Hiring & Firing Bias: Indian Women Have It Worse Than Men During Tech Layoffs

If data shows layoffs have equally hit both men and women, how are women disproportionately affected? Read on.

6 min read

Arpita Srivastava, a UX researcher employed at a Bengaluru-based health startup, was gearing up to leave for work at 8 am on 5 January, when she received 'the call' from the HR.

"I felt like my stomach dropped onto the floor. I had a one-on-one review with my manager just two months ago, and I received a glowing feedback. I knew the industry is going through a phase, but I did not expect to be laid off," Arpita told The Quint.

There's no two ways to say this. When layoffs occur in tech companies, women are disproportionately impacted – they occupy more entry-level jobs and roles that are at higher risk of being impacted during tougher times, say experts.

"There is not only discrimination at hiring for tech. There is also discrimination during firing," said Ritushree Panigrahi, founder, DE&I Practice Lead, The Outcast Collective.

Arpita, who graduated from Manipal Institute of Technology in 2019, has four years of experience – but she has already been impacted by two rounds of layoffs.

"I lost my job in April 2020 – as part of organisational restructuring due to the pandemic. I took a couple of months to find my previous job. But I have lost all my confidence once again – and I cannot stop questioning: why me? It is not about my performance; then why me?"

Pregnant Woman, First Grad Learner – How Women Are Impacted

In a viral post on LinkedIn, US-based Katherine Wong, who worked as a program manager, wrote on 22 January about how she was one among the 12,000 people who were laid off by Google – only she was let go while she was eight months pregnant, and just a week before her maternity leave began.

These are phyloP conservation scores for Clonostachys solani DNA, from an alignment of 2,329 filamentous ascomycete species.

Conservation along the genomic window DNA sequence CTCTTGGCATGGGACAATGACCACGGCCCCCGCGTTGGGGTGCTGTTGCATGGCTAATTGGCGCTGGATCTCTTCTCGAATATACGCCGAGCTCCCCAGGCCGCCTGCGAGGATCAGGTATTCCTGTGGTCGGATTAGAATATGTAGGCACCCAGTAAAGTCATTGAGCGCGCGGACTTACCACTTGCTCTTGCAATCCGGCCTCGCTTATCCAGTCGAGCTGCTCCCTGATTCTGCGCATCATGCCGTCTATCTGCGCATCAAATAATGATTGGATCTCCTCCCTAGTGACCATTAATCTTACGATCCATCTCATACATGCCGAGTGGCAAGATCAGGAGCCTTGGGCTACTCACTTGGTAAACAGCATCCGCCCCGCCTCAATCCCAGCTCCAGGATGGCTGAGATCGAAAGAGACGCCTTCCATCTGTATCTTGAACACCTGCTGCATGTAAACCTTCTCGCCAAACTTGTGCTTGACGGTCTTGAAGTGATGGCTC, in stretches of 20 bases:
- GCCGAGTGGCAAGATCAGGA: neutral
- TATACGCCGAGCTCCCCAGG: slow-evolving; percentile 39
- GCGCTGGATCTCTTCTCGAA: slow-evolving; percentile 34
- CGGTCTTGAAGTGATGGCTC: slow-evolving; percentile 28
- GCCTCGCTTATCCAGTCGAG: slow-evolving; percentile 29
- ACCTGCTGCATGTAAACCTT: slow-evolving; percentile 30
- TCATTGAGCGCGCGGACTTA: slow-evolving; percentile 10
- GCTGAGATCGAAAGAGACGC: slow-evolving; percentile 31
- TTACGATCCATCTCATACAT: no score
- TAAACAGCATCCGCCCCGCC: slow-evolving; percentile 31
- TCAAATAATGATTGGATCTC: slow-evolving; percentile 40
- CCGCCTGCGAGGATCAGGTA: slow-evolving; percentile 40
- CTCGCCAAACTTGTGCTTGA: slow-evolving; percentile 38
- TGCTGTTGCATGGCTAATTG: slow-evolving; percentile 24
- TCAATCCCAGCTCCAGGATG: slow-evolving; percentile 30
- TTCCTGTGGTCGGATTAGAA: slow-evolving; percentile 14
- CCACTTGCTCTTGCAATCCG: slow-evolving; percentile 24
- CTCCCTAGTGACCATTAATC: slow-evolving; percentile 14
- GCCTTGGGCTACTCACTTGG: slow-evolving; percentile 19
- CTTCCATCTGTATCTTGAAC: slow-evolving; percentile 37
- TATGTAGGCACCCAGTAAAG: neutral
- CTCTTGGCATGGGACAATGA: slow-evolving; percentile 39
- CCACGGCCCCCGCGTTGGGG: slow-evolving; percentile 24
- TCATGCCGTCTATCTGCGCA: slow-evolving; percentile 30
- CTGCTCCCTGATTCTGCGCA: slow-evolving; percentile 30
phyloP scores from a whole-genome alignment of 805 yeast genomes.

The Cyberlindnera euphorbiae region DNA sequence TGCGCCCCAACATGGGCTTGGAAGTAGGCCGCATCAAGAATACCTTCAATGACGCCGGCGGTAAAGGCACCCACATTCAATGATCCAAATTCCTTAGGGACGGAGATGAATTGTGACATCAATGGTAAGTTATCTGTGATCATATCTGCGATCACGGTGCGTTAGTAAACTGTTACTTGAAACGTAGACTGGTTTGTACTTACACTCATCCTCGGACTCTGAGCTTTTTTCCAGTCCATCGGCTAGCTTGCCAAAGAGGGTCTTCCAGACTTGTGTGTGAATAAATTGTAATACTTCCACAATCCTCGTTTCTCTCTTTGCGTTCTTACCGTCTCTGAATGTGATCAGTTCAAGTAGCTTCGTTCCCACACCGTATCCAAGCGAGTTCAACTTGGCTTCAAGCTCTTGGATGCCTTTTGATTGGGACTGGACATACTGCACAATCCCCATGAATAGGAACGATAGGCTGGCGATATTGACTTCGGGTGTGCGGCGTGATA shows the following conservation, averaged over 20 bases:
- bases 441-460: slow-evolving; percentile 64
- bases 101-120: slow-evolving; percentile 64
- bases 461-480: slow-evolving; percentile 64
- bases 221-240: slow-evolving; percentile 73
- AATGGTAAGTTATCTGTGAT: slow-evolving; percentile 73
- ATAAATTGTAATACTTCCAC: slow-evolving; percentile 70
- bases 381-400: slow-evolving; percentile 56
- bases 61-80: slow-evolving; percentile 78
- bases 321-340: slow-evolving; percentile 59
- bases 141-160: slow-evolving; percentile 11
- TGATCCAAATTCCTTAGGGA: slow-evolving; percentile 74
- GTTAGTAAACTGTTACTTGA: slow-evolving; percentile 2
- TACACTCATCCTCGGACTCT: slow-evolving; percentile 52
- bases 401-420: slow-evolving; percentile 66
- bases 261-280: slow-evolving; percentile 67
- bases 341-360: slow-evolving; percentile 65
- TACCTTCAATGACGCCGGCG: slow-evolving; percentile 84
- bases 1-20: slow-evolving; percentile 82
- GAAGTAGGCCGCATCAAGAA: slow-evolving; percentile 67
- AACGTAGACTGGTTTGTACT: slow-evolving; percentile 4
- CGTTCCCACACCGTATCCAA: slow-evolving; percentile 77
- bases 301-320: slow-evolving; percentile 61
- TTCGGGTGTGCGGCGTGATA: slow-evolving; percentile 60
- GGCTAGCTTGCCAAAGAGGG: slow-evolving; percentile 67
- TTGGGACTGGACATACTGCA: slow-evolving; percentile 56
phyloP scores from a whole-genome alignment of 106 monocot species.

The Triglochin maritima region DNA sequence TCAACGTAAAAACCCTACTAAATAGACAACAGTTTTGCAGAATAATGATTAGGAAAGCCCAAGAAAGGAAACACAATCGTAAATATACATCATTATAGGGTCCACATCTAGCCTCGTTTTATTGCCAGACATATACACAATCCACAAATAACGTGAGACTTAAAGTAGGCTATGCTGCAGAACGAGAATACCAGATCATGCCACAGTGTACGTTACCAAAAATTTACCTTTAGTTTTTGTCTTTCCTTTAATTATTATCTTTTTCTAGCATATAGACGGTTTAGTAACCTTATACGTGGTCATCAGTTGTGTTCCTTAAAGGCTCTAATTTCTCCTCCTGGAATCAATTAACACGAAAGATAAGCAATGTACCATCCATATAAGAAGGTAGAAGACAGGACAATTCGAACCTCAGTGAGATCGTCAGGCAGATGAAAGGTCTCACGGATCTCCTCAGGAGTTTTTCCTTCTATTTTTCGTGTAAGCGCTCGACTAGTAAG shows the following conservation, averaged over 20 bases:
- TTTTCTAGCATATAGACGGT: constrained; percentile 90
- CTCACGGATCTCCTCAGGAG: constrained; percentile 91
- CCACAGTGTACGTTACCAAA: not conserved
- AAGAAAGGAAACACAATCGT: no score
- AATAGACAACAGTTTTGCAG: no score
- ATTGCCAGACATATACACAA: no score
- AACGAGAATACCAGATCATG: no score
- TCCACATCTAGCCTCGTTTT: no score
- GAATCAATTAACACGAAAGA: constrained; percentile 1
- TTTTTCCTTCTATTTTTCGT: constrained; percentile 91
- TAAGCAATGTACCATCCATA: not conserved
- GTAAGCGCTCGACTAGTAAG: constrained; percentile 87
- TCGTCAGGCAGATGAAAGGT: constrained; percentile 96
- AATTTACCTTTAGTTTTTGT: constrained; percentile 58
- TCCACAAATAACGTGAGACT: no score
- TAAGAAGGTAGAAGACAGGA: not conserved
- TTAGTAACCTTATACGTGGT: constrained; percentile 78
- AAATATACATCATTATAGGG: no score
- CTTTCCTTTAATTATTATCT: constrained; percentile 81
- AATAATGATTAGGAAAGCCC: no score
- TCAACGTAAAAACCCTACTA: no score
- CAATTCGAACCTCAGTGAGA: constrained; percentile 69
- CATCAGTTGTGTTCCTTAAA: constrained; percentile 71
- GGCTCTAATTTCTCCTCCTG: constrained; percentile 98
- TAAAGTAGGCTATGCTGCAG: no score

"My first instinct was to make a plan, but clearly this is one of the most difficult projects I have ever handled as the timing is really bad. It is almost impossible for me to look for a job as a 34-week pregnant woman who is about to go on maternity leave for months," she wrote.

Closer home, software engineer and first generation graduate Vani returned to work at a leading e-commerce company, after her maternity break in July 2022. In January, she was abruptly logged off all emails without any intimation – and is currently exploring legal options over her severance.

"I am a first-generation graduate from Jabalpur. In my family, women working is unheard of – let alone mothers working with a newborn. I led a rebellion to go back to work after my maternity leave. But now the joke is on me – as my firing has proved everyone else right. I was so proud of myself but I don't know what is next for me."
Vani to The Quint

An engineer with over seven years of experience, Vani has worked across companies like Meesho and Flipkart – but her job search over the last one month has been anything but fruitful.

"Everyone writes encouraging words on LinkedIn. But today, if you are a woman in tech, good luck finding a job that respects you."

Clear Picture: Numbers Behind Stories

In the last one month alone, more than 58,000 workers employed in US-based tech conglomerates, including Meta, Amazon, Microsoft, and Google, were let go in mass job cuts. In India, over 21,532 employees have been laid off by 67 startups across India.

How many of them are women?

Layoffs.FYI, a portal that keeps track of job cuts in the tech industry, estimated that 45 percent of those who lost their jobs in the recent wave of layoffs were women. Quoting data analysed by Revelio Labs, a company that analyses trends in the labour market, The Washington Post reported that women represented 46 percent of layoffs.

So, if data shows the firing is almost equal, how are women disproportionately affected?

  • Women account for less than a third of tech industry workers and occupy less than a quarter of technical and leadership roles, according to a 2022 study by Deloitte.

  • So, when the workforce is not 50-50, the proportion of women affected by it is a lot more.

"To begin with, women occupy just 20 percent of workforce in tech companies in India – and most of them are in non-engineering job profiles. So, when you say equal number of men and women have lost jobs, more women tend to be more impacted. But in India, there is no transparency of what is happening, how these mass firings are impacting women. So, the lack of numbers actually make it worse," explains Dr Ishani Roy, founder & CEO of Serein, a Bengaluru-based consulting firm that is using a data-driven approach to promote diversity and inclusion.